Michael Rigley, a student at the California College of Art, created this beautifully rendered and now somewhat timely animation about data capture from mobile phones for his BFA design thesis project. Sez he:
Information technology has become a ubiquitous presence. By visualizing the processes that underlie our interactions with this technology we can trace what happens to the information we feed into the network.
If you like the balancing acts, this one’s a doozy.
At the Kamiwaza 2013 talent show in Japan, Mädir Eugster of the Rigolo Swiss Noveuau Cirque balances a feather on a stick on a larger stick and so on until he has the whole weight of fourteen sticks precariously balanced one on the other like a giant Calder mobile.
The slim, discrete and practical Lobster Mobile Telephone Case by Noddy Boffin – a modern appropriation of Salvador Dali’s Lobster Telephone (1938).
“I do not understand why, when I ask for a grilled lobster in a restaurant, I am never served a cooked telephone.” The Secret Life Of Salvador Dali (1942)
Plus we’ve just noticed that the word Nephropidae contains the word ‘iPhone’. So there.
— OpenGlobal (@OpenGlobalWeb) January 25, 2012
When you browse the web on your O2 mobile, they send your mobile number to every site you visit.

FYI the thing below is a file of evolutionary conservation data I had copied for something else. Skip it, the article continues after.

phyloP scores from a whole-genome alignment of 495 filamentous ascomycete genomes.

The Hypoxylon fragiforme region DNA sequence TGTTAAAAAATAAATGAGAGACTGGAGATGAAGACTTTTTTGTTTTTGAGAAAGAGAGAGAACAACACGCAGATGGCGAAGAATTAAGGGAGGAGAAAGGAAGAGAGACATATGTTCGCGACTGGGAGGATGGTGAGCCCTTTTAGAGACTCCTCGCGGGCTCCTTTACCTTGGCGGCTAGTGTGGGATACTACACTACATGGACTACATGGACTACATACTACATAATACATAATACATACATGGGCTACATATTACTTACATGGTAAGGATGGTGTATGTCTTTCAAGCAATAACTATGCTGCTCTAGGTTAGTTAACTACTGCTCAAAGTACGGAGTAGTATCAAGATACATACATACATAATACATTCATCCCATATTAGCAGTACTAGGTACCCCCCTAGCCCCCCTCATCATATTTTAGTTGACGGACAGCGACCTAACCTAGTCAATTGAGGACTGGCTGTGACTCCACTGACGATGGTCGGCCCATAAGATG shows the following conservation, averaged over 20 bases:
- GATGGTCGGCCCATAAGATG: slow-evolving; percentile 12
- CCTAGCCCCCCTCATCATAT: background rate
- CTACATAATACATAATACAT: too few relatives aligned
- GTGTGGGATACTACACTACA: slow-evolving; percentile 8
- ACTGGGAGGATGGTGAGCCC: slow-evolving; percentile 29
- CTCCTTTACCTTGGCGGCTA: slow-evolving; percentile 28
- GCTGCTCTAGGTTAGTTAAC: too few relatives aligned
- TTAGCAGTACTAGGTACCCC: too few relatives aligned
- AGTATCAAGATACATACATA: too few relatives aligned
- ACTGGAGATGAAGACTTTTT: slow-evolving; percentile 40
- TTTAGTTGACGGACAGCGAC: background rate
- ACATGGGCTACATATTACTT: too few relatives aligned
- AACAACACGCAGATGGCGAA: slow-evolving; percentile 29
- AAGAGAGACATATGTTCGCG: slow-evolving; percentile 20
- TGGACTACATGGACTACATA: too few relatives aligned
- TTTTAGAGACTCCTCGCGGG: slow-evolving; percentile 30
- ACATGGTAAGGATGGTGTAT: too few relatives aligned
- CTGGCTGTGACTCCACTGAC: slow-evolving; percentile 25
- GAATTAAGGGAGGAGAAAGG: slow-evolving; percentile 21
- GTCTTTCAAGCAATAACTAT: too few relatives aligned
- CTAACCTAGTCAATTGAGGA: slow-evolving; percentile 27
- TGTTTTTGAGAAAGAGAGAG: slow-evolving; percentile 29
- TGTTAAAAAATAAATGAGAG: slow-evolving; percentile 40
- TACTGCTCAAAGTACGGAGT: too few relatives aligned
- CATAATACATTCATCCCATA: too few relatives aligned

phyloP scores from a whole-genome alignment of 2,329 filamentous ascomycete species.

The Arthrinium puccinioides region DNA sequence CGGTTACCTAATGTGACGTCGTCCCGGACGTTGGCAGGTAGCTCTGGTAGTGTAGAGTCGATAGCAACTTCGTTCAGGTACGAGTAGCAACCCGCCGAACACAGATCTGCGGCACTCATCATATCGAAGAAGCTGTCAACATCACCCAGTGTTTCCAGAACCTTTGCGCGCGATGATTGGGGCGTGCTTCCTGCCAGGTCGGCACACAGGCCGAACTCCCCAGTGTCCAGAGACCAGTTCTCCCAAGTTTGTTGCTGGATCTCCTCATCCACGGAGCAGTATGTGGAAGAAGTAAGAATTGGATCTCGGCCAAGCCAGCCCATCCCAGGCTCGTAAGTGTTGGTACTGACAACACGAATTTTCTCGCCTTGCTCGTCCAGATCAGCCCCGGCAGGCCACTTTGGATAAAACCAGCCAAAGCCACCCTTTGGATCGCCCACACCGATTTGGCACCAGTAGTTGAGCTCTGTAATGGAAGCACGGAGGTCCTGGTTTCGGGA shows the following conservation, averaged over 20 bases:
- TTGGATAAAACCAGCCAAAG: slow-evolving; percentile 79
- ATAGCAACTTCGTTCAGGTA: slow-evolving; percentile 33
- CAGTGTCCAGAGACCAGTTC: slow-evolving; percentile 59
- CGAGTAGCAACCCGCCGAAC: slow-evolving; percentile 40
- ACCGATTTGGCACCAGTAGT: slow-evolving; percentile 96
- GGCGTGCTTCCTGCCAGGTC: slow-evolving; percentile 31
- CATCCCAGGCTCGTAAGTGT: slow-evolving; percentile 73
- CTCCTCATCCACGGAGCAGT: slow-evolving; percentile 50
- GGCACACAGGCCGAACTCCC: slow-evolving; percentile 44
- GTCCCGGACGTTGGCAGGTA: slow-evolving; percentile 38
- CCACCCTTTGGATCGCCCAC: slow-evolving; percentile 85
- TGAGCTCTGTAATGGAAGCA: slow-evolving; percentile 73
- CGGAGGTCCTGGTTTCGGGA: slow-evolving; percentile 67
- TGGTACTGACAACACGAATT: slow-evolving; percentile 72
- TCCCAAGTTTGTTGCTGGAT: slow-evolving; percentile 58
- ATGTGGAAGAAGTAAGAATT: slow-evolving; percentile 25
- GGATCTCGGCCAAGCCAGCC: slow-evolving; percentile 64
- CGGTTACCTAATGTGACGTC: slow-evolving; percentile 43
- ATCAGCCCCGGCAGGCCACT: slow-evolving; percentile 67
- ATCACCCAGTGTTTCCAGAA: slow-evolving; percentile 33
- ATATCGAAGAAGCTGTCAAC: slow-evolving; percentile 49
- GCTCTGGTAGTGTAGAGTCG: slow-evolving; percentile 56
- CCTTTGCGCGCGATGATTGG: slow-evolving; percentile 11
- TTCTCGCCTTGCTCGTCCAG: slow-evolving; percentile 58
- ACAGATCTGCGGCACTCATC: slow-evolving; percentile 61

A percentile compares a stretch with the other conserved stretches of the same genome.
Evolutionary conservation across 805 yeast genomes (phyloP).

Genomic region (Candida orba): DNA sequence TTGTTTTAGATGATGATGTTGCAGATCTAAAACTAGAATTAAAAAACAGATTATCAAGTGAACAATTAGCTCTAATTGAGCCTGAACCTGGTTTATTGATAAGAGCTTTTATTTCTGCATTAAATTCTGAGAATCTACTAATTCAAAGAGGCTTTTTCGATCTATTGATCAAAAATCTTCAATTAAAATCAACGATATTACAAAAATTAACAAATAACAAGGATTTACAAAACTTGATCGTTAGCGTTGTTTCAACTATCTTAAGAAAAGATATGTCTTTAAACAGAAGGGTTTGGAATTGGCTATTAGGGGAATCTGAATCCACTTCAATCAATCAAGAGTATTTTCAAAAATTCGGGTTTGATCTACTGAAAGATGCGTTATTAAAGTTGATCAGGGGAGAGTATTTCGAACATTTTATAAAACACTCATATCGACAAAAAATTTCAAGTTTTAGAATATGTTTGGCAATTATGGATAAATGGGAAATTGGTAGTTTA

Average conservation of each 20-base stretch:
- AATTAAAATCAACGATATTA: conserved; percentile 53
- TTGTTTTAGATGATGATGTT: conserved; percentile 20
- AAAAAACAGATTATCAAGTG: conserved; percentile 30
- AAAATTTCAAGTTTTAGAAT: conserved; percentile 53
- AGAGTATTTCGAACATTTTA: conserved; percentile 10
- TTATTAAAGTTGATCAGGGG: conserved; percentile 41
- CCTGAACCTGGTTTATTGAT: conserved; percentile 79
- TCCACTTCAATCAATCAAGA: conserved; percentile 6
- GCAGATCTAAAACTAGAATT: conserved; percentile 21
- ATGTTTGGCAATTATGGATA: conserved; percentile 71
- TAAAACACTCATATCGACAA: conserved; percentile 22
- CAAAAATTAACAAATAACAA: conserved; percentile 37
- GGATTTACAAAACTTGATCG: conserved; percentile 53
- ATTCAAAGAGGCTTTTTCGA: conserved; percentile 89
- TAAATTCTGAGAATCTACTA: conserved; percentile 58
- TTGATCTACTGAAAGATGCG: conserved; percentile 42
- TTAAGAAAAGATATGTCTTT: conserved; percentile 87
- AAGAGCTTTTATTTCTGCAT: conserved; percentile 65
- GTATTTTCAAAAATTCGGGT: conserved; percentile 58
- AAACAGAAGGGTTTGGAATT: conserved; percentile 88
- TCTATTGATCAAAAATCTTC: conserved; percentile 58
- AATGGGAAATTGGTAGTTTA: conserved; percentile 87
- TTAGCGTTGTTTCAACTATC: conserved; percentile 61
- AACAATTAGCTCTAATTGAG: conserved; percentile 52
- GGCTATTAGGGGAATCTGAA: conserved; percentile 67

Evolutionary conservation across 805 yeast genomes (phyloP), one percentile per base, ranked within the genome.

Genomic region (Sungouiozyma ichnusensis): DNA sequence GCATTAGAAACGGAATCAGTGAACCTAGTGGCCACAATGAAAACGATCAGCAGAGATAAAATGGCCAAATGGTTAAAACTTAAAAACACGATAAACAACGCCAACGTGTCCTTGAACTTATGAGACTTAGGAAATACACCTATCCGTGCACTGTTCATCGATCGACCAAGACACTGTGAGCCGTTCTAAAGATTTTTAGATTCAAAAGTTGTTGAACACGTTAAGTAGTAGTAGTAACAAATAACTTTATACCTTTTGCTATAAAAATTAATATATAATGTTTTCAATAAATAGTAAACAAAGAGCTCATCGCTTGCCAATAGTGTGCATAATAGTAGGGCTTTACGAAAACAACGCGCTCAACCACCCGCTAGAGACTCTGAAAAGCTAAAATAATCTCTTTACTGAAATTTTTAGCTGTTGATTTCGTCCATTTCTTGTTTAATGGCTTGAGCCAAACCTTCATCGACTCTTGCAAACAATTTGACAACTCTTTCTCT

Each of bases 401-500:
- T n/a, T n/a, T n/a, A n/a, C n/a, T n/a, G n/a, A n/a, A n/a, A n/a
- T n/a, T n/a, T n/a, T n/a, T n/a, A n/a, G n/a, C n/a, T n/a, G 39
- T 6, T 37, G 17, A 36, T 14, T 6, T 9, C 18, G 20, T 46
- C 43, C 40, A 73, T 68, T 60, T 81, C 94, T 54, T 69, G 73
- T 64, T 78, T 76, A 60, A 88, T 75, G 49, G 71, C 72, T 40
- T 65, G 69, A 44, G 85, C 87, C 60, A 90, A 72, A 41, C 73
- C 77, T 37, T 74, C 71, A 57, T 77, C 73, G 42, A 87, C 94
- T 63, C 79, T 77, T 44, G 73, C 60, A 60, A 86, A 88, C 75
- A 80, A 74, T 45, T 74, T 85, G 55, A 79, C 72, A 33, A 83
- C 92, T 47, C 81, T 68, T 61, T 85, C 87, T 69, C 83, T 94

From Lewis Peckover (possibly not his real name):
From the O2 Press Office
There are speculative stories about O2 in the UK, and the transmission of customers’ numbers while they are browsing the internet. This issue does not affect O2’s customers in Ireland. We do not transmit customers’ numbers when they are using our internet services. Our service is completely independent of the UK’s.
Look Peterson, I’ve just soiled myself. We’re going to have to pick this up after lunch.
Alexander Calder (1898-1976), whose illustrious career spanned much of the 20th century, is the most acclaimed and influential sculptor of our time. Born in a family of celebrated, though more classically trained artists, Calder utilized his innovative genius to profoundly change the course of modern art. He began by developing a new method of sculpting: by bending and twisting wire, he essentially “drew” three-dimensional figures in space.